Friday, July 27, 2012

Book Review: Flame of Surrender: The Flame and Ferryman Book 1

Kaliel is an impulsive Elvin girl whose always getting into trouble and falling behind in her studies. Krishani is an insecure boy who isn't confident in his abilities or himself. They meet, either by fate or by chance and instantly fall in love. But this is no simple love story, even though it looks that way on the surface. That's why it's so intriguing.

Flame of Surrender by Rhiannon Paille (who happens to be a lovely person to follow on twitter, just FYI) asks a simple question; What happens when you fall in love with someone else in a world where that kind of love is forbidden? Can it find its place in the world, or will it be wiped out? Or worse, can that kind of love cause the destruction of their world as they know it?

This was a beautiful little book because it did start out so simply without much more to hook me in than to watch two people figure out what love is, and why they might feel it for someone else. But because we find out early on that this kind of love which is hard enough for us all to figure out on our own is forbidden, it makes it especially hard for the two main characters to navigate that part of themselves along with everything else.

But that simple little love story isn't the only thing going on. Not only do the main characters have to navigate their forbidden love affair, they have to figure out what it means to be special, to be more than the sum of their parts when they don't think very much of themselves to begin with. Kaliel and Krishani must figure out what it means to be a Flame and a Ferryman respectively, both titles carrying with them dire consequences. A deadly enemy is tracking down Flames for nefarious reasons and Ferrymen have heartbreaking duties to carry out.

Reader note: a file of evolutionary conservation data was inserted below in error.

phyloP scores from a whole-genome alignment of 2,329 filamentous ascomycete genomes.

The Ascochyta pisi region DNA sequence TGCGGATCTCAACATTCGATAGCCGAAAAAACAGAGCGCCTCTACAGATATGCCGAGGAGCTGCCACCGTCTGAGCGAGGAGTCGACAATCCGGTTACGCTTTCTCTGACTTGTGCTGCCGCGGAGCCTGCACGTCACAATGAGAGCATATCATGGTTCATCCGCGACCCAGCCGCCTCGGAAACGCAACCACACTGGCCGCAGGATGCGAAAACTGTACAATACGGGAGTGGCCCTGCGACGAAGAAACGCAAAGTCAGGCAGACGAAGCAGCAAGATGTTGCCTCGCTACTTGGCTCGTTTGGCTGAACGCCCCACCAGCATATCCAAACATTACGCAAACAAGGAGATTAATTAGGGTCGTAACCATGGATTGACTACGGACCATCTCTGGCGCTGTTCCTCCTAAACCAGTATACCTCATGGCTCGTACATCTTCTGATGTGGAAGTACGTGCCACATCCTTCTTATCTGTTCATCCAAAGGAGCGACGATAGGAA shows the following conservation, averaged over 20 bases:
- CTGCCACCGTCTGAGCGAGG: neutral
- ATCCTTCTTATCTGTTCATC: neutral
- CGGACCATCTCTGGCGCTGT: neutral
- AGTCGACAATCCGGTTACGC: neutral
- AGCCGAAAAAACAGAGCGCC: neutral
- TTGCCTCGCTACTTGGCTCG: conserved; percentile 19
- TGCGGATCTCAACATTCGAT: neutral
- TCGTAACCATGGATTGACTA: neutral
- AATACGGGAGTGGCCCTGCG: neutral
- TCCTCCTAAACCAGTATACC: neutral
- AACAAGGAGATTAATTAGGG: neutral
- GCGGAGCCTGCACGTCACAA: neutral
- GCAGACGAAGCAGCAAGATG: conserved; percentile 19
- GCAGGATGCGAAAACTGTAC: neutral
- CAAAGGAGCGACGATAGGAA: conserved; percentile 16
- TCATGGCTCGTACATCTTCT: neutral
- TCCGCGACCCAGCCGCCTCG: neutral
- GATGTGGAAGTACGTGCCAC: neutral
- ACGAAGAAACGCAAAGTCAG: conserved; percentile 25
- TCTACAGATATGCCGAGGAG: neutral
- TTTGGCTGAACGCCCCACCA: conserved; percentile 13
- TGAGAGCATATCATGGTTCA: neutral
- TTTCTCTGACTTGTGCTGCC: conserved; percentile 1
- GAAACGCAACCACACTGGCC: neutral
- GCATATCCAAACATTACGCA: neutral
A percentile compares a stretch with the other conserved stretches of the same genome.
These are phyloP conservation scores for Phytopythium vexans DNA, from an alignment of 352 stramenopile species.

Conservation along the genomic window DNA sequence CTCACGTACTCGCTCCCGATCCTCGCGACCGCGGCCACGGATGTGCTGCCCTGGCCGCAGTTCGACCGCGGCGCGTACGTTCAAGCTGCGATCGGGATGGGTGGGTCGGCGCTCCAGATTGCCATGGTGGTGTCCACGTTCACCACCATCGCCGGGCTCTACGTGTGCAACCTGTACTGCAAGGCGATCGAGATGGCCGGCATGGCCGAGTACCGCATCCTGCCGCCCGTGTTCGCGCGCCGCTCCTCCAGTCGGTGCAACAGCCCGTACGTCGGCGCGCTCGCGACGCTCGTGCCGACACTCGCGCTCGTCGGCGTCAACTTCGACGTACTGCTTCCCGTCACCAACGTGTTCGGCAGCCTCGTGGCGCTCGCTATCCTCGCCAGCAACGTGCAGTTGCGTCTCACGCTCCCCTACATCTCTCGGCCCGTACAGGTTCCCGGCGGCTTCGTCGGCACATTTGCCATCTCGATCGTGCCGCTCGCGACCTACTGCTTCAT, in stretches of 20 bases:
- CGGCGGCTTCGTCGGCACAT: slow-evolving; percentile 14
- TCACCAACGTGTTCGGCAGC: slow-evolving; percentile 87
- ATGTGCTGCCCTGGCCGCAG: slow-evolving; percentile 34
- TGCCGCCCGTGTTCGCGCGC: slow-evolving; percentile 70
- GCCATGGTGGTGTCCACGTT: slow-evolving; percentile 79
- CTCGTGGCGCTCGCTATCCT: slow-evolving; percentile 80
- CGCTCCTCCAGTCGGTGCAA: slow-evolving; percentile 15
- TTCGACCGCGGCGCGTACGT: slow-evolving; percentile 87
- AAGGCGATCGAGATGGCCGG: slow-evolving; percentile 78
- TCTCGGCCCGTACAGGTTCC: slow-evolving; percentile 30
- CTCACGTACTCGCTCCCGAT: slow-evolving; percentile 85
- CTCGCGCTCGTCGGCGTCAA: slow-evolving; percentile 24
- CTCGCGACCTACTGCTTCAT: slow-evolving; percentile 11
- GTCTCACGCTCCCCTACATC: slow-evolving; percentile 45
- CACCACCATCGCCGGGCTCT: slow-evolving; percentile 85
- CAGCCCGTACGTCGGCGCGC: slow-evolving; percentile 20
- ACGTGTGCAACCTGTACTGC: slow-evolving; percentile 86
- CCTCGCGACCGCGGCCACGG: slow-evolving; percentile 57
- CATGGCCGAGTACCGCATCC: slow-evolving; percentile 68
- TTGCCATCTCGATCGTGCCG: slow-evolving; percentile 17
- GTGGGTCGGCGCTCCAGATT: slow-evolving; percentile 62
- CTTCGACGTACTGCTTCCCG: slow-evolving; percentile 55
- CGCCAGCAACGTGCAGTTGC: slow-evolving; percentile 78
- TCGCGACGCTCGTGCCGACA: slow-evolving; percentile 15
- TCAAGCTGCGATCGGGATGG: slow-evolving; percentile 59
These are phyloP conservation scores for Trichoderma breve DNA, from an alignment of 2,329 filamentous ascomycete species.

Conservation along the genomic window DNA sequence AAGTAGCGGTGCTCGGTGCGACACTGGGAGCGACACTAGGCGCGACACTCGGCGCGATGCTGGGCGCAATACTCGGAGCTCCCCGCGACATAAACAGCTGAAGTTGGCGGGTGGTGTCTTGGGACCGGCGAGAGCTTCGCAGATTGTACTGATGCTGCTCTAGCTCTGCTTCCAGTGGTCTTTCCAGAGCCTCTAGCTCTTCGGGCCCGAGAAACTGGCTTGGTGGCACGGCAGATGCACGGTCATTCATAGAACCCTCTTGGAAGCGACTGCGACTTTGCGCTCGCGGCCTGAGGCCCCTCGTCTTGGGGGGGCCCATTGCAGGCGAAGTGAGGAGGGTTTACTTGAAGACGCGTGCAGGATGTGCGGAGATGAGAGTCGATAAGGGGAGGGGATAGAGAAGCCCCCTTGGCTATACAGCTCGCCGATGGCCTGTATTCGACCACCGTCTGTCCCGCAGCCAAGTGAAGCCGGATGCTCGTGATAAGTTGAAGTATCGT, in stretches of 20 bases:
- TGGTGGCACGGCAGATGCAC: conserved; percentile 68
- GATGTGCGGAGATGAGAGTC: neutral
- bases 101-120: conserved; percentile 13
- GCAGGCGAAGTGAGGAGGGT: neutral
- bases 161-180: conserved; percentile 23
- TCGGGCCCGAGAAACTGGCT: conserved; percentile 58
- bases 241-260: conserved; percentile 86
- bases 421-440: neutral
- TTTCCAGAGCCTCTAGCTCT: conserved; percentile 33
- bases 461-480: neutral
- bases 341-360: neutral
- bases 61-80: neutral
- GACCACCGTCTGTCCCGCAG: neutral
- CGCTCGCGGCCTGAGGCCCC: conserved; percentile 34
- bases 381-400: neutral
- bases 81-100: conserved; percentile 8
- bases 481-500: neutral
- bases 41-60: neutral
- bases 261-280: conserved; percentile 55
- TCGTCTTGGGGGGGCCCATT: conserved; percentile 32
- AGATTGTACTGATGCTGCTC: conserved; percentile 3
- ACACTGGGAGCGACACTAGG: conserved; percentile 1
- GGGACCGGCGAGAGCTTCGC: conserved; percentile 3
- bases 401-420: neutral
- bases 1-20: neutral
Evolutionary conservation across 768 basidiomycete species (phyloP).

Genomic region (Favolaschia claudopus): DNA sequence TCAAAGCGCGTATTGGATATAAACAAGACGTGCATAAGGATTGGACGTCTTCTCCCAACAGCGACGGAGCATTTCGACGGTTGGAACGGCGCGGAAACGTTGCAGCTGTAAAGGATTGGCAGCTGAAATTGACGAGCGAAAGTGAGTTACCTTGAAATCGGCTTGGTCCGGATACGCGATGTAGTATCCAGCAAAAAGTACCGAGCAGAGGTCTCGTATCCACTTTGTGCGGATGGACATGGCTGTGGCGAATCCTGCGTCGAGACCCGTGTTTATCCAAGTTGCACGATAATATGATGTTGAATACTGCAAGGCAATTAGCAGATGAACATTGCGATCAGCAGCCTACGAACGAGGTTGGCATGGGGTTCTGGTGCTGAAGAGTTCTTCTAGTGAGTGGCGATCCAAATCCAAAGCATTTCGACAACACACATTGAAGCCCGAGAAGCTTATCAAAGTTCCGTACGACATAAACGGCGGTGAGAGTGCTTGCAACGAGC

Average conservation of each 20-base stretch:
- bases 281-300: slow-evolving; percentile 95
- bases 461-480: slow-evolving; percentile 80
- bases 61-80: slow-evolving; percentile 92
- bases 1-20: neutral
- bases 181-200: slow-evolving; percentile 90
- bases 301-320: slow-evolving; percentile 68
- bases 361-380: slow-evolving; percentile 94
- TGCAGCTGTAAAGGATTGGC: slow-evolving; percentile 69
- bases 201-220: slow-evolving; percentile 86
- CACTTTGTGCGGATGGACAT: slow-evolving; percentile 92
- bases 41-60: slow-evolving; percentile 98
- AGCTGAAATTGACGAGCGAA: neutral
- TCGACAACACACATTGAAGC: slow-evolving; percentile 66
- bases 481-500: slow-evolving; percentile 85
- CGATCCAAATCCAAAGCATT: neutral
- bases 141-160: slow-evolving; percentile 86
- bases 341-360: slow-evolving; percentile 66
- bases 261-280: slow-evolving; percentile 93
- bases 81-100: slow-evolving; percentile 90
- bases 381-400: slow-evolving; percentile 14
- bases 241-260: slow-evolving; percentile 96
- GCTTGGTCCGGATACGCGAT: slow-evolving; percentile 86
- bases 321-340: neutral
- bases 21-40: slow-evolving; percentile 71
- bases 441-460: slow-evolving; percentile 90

The book is an easy read and the characters, especially the main two, feel very well lived in and fleshed out. There's not much big and important that happens for the first half of the book, which is not a complaint. It goes along at an easy clip. It's not until the last half where I was truly made aware of what was at stake. From there it barreled along and I hated setting it down. The ending, not to give too much away, is a real humdinger and left me quivering for more.

I do have one little nitpick though, which I'm hoping will be explained away maybe in a later book so I can keep it from eating at my brain. And it is the weirdest, nerdiest nit I've picked in a while. I feel weird for catching it and even making it a full blown thing in my head is how weird this nitpick is. There's a minor character introduced named Melania who talks about her father. I was given to understand that the children in the book were born from the land were found in a field certain times of the year and that the traditional idea of mothers and fathers didn't exist. Also, there's a king that has three daughters and I couldn't get a good sense about why that may be. It could be a logic slip by the author or it could be intentional and explained away in future books. If it's the former, it takes me out of the book a bit and requires me to argue with myself like I just did in this paragraph. If it's the latter, I look forward to the explanation, because I'm a little lost.

Nitpick aside, it's a breezy, entertaining read. B+ (If my nitpick really was a gaff on the author's part)/A- if it'll be explained away later.

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